Chatterjee himself creatively Indianized or dramatized nearly thirty plays in his lifetime, one-act and full-length, from a widely eclectic variety of modern authors. He had a quirk of naming himself as the writer, firmly believing (as he once stated at a seminar) that Bengali theatregoers would not buy tickets for a drama advertised as by a foreigner. But he readily credited his sources when asked in conversations, and in his published collected works he has printed their titles scrupulously. They testify to his voracious reading – something that few in current theatre can boast of, regrettably.

They also point to another praiseworthy trait: he often selected lesser-known texts by literary giants, even Tagore, for instance, whose short story Paylā Nambar he dramatized brilliantly much later. Among obscure plays, he had done this first with The Big Knife (Rājkumār, revived in 1983) and repeated the practice on his next hit, Nilkantha (1987), taken from Turgenev’s neglected A Poor Gentleman (which won Anglophone appreciation only recently as Fortune’s Fool). Satyajit Ray reportedly liked Nilkantha the best of all Chatterjee’s productions, for his “unforgettable” acting. See him in the photo alongside.

After introducing uncommon down-to-earth realism in the north Calcutta industry, Chatterjee had to make concessions for popular tastes by adapting romantic comedies, nonetheless sophisticated, like Ghatak Bidāy (1990, from Thornton Wilder’s The Matchmaker) and Chandanpurer Chor (1994, from Jean Anouilh’s Thieves’ Carnival). Yet he persevered with decidedly uncommercial fare in Pherā (1987, from Friedrich Dürrenmatt’s classic dark “tragic comedy”, The Visit) and Tiktiki (1995, from Anthony Shaffer’s Sleuth, which has only two men playing cat and mouse). His direction of the first act in the latter matched Shaffer’s intent, fact and fiction so thoroughly confounded that the audience at intermission wondered whether the play had ended.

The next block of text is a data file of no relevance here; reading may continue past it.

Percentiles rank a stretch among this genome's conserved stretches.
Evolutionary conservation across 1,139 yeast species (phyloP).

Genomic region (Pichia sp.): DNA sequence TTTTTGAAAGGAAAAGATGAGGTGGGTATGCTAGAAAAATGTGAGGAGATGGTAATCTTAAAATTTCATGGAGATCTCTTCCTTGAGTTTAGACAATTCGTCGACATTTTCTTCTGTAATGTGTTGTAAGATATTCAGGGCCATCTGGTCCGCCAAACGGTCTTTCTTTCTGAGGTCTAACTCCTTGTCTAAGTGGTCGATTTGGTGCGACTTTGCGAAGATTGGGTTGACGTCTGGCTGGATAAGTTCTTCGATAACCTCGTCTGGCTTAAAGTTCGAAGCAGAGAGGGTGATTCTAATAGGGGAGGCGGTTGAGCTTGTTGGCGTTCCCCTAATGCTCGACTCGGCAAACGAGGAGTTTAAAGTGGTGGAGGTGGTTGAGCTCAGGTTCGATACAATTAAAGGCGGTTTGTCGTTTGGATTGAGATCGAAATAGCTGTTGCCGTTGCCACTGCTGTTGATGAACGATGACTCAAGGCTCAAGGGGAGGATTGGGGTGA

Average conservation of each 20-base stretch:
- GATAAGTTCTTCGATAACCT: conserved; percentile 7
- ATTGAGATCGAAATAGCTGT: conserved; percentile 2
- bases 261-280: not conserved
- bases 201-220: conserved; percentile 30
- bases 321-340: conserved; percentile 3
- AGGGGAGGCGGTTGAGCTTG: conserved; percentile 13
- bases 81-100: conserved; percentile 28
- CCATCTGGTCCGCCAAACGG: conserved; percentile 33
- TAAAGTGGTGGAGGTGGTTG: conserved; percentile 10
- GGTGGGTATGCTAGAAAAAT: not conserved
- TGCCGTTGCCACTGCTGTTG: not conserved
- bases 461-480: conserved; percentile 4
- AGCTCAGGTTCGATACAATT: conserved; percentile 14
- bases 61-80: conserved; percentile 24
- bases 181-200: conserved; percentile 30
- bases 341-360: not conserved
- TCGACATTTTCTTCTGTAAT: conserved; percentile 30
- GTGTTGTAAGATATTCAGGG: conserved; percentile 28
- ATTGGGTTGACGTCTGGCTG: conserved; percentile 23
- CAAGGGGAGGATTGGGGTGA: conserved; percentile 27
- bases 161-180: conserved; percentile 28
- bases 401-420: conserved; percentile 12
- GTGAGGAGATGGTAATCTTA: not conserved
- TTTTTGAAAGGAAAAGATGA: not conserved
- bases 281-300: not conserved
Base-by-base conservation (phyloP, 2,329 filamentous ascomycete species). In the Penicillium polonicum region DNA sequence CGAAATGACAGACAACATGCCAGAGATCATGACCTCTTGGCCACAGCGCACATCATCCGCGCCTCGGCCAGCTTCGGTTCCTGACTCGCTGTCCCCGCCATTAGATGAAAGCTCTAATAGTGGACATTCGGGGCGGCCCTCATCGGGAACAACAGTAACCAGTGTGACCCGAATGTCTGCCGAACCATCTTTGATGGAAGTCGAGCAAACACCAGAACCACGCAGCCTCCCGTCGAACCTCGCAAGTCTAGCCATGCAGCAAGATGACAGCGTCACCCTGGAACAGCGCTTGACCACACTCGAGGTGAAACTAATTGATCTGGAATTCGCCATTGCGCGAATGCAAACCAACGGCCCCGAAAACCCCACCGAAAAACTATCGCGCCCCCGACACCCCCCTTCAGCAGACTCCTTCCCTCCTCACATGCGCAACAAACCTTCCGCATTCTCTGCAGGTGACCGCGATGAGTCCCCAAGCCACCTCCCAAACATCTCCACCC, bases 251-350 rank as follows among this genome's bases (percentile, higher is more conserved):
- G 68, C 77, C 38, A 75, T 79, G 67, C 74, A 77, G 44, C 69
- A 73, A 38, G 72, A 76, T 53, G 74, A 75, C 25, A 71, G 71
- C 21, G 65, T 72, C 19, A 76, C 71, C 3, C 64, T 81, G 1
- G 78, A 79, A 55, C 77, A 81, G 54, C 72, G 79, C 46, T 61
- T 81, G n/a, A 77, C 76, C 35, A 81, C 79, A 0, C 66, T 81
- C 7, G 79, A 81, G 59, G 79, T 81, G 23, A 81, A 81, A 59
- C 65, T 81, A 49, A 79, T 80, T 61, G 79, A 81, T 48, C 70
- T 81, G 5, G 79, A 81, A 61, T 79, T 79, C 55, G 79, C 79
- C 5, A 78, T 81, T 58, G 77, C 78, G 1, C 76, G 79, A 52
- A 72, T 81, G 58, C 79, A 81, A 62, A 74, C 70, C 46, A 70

Having seen most of his productions since the 1980s, I’ve witnessed his histrionic range, for which I used the word “bravura” more than once. In the same role (Nilkantha), he could move from farce to pathos effortlessly. His flawless enunciation and delivery struck me in Manoj Mitra’s Darpane Sharatshashi (1992). His heroic power and stamina at the age of 75 as Lear was awesome, standing amidst the ruins of an otherwise disastrous production and a poor translation. During the last two decades, picking older characters facing death, he captivated in Prāntapasyā (1998, from Simon Gray’s Life Support), staying onstage the entire duration, even assuming the dying wife’s voice while soliloquizing. It climaxed in the autobiographical Tritiya Anka, Ataeb (2010, inspired by Gray’s account of succumbing to cancer in The Last Cigarette), meditating on first-hand experiences with death during the Famine and Partition, his own illness and fear of dying.

He had phenomenal mnemonic recall, best manifested in his consummate public recitals of long poems from memory. And actor Debshankar Halder attests to his fully dedicated involvement in the progress of a play: “His scene may come later, if he wants he can sit in the greenroom, but he sits in the wings, glued to happenings onstage.” This awareness of live art created in the moment probably made Soumitra Chatterjee regard theatre as “more challenging than cinema.”

[The interviewers mentioned are Amitava Nag and Partha Mukherjee]